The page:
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growing hops on dead trees  RSS feed

 
Gary Grata
Posts: 34
Location: Western Pennsylvania Zone 6A
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I've read elsewhere that hops can be grown up dead trees but there was no information on how to do it. If possible, do they need additional support in the way of twine or wire, or will they naturally climb up the tree trunk itself? I have several large dead ash that I've pruned severely and thought some hops growing up them would adorn them a bit. Thanks!
 
Dan Boone
gardener
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Location: Central Oklahoma (zone 7a)
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I can't answer your question from experience, but I think they'd have a good shot at climbing the tree without the support. When grown for the flowers for brewing, I'm told they are always grown on very tall wire trellises, but I think that's just because wire makes the cheapest tall trellis.

Last year I planted some outside my bedroom window (which gets too much sun and drives up my A/C bill) in a tire planter on the ground. They grew OK from seed (which, like apples, you're never "supposed" to do because of genetic variation) but mostly they just multiplied as a ground-dwelling shrub less than 14" tall that expanded to fill the planter. I offered them trellises in the form of wire refrigerator racks screwed to the side of the building, which they spurned.

However this spring as soon as they greened up they just started exploding up the trellises. Currently they are at chest level and rising nearly a foot a day. Which gives me about three or four more days to string some wire from the top of my trellises (about 7 feet off the ground) so they can get up to the gutter, which is as tall as I'm going to help them get.

They are clearly using the trellises very aggressively, but it doesn't really look to me as if they need more than a little help. I'm not saying they could have climbed the steel siding without anything, but it does look very much like they would have been happy with a shovel handle leaned up. Which makes me think your dead trees ought to be plenty.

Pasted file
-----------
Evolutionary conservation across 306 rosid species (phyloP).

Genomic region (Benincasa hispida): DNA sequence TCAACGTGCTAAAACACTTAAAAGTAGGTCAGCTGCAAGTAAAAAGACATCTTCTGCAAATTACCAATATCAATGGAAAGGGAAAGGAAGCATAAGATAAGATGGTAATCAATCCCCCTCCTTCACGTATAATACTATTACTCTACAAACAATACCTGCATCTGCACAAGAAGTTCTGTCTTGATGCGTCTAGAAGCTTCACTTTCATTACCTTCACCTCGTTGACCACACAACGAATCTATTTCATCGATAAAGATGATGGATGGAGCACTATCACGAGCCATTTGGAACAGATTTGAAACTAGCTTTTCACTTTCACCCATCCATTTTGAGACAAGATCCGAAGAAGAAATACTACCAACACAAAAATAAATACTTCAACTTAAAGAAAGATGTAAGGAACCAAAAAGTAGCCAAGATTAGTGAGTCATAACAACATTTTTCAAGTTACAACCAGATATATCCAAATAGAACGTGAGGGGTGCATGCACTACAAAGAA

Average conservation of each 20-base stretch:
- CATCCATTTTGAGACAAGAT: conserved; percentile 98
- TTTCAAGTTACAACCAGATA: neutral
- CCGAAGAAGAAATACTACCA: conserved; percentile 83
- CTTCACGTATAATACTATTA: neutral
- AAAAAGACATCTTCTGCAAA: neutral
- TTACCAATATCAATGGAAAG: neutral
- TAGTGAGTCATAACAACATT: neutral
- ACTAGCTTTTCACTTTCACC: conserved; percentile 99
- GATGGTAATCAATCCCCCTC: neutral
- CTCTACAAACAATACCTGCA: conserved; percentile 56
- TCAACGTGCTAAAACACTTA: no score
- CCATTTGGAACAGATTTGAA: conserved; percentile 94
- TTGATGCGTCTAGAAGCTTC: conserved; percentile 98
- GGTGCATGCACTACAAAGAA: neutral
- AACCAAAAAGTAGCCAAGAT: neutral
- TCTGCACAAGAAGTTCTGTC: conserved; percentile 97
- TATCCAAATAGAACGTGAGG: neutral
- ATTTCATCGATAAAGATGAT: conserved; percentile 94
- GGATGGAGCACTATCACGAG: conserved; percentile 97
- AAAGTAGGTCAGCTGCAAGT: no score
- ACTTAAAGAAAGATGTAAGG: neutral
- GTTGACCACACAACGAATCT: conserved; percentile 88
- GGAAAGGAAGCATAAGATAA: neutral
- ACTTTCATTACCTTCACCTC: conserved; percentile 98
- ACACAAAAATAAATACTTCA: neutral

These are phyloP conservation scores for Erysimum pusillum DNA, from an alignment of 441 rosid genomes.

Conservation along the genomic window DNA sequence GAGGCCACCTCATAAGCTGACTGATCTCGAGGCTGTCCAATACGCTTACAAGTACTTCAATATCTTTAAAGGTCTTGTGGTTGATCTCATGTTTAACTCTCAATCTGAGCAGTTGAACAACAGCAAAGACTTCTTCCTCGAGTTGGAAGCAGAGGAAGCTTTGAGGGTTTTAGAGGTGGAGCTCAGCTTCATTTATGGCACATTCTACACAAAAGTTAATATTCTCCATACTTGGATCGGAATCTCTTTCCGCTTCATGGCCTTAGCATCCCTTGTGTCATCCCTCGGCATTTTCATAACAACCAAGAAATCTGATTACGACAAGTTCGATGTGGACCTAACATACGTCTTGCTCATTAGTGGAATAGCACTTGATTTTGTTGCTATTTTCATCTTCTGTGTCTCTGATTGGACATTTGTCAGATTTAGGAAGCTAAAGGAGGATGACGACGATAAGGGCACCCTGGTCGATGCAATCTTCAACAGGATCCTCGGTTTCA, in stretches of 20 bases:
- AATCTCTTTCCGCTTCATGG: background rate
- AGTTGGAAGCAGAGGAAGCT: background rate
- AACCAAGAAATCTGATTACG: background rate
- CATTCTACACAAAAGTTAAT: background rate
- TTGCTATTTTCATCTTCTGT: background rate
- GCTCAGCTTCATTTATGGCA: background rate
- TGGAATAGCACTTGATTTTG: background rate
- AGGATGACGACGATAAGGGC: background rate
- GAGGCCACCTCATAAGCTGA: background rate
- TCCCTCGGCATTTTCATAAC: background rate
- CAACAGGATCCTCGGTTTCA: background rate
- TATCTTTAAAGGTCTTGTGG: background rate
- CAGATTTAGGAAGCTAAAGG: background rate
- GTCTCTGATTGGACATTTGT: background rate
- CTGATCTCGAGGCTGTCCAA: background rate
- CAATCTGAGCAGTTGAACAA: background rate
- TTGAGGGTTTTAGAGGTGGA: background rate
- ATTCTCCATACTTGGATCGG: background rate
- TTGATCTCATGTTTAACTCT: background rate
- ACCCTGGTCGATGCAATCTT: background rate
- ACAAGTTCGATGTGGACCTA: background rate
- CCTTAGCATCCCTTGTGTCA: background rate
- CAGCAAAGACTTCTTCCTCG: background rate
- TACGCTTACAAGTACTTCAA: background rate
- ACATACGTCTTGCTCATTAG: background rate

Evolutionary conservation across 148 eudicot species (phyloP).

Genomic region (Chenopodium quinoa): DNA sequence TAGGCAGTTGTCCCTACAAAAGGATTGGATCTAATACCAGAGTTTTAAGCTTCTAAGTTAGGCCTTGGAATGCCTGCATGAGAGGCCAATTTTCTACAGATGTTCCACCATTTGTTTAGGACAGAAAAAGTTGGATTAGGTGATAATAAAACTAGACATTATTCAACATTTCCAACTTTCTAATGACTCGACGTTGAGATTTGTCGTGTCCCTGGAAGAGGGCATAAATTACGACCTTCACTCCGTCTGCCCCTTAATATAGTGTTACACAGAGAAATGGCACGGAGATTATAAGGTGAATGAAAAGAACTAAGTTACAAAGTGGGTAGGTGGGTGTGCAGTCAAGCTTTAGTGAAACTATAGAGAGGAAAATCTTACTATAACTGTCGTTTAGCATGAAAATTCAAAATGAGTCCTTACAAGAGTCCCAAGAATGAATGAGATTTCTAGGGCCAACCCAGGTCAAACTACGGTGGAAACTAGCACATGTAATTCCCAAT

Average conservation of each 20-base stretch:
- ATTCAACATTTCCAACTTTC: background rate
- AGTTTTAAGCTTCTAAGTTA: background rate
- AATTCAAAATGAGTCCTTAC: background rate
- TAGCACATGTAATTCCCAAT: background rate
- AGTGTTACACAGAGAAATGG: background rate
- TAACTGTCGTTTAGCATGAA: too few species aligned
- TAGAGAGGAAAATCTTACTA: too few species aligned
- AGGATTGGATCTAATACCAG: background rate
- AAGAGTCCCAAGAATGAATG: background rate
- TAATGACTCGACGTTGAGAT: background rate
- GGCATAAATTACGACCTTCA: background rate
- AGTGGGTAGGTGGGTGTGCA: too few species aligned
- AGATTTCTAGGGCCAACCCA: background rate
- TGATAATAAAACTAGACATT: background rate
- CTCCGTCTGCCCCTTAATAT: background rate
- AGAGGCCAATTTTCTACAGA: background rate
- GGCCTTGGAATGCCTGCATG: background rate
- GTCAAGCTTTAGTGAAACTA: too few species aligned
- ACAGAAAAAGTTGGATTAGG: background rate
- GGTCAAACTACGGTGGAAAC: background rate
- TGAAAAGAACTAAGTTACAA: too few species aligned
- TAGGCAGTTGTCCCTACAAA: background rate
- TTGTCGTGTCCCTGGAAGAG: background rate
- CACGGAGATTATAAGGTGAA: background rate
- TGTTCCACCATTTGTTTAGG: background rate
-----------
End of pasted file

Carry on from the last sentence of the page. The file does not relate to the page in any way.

Todd Parr
pollinator
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Location: Wisconsin, zone 4
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As Dan said, they will grow just fine on your dead trees. Mine grow up anything and everything. They have no trouble "hanging on" to trees, weeds, building sides, whatever.
 
Gary Grata
Posts: 34
Location: Western Pennsylvania Zone 6A
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Thanks Dan & Todd.... that was what I wanted to hear!
 
Jessica Padgham
Posts: 99
Location: Denver, Co 6000ft bentonite clay soil
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Because they twine to climb if your tree is kind of smooth or has a long stretch of trunk before there are any branches you may need to help them get going. They are fairly good at gripping things but don't latch on the same way ivy does.
 
Gary Grata
Posts: 34
Location: Western Pennsylvania Zone 6A
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Thanks Jessica.... the dead ash trees are far from smooth so guess that won't be an issue once they get started with a little help. Will they wind around the trunk or seek the south side for the most sun exposure?
 
Jessica Padgham
Posts: 99
Location: Denver, Co 6000ft bentonite clay soil
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I couldn't say really. My hops are only in their second year. I know that most twining plants seem to have some kind of maximum diameter they can go around before they start heading off in another direction to find a better grip. I have no idea what that diameter is for hops.
 
Todd Parr
pollinator
Posts: 1236
Location: Wisconsin, zone 4
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I have hops that will twine around each other and grow straight up for several feet. They have no support except for each other. They will do well. Also, I started with one twig that a friend gave me, and three years later, I have dozens of them, so I don't think you have anything to worry about. The hops will take care of themselves
 
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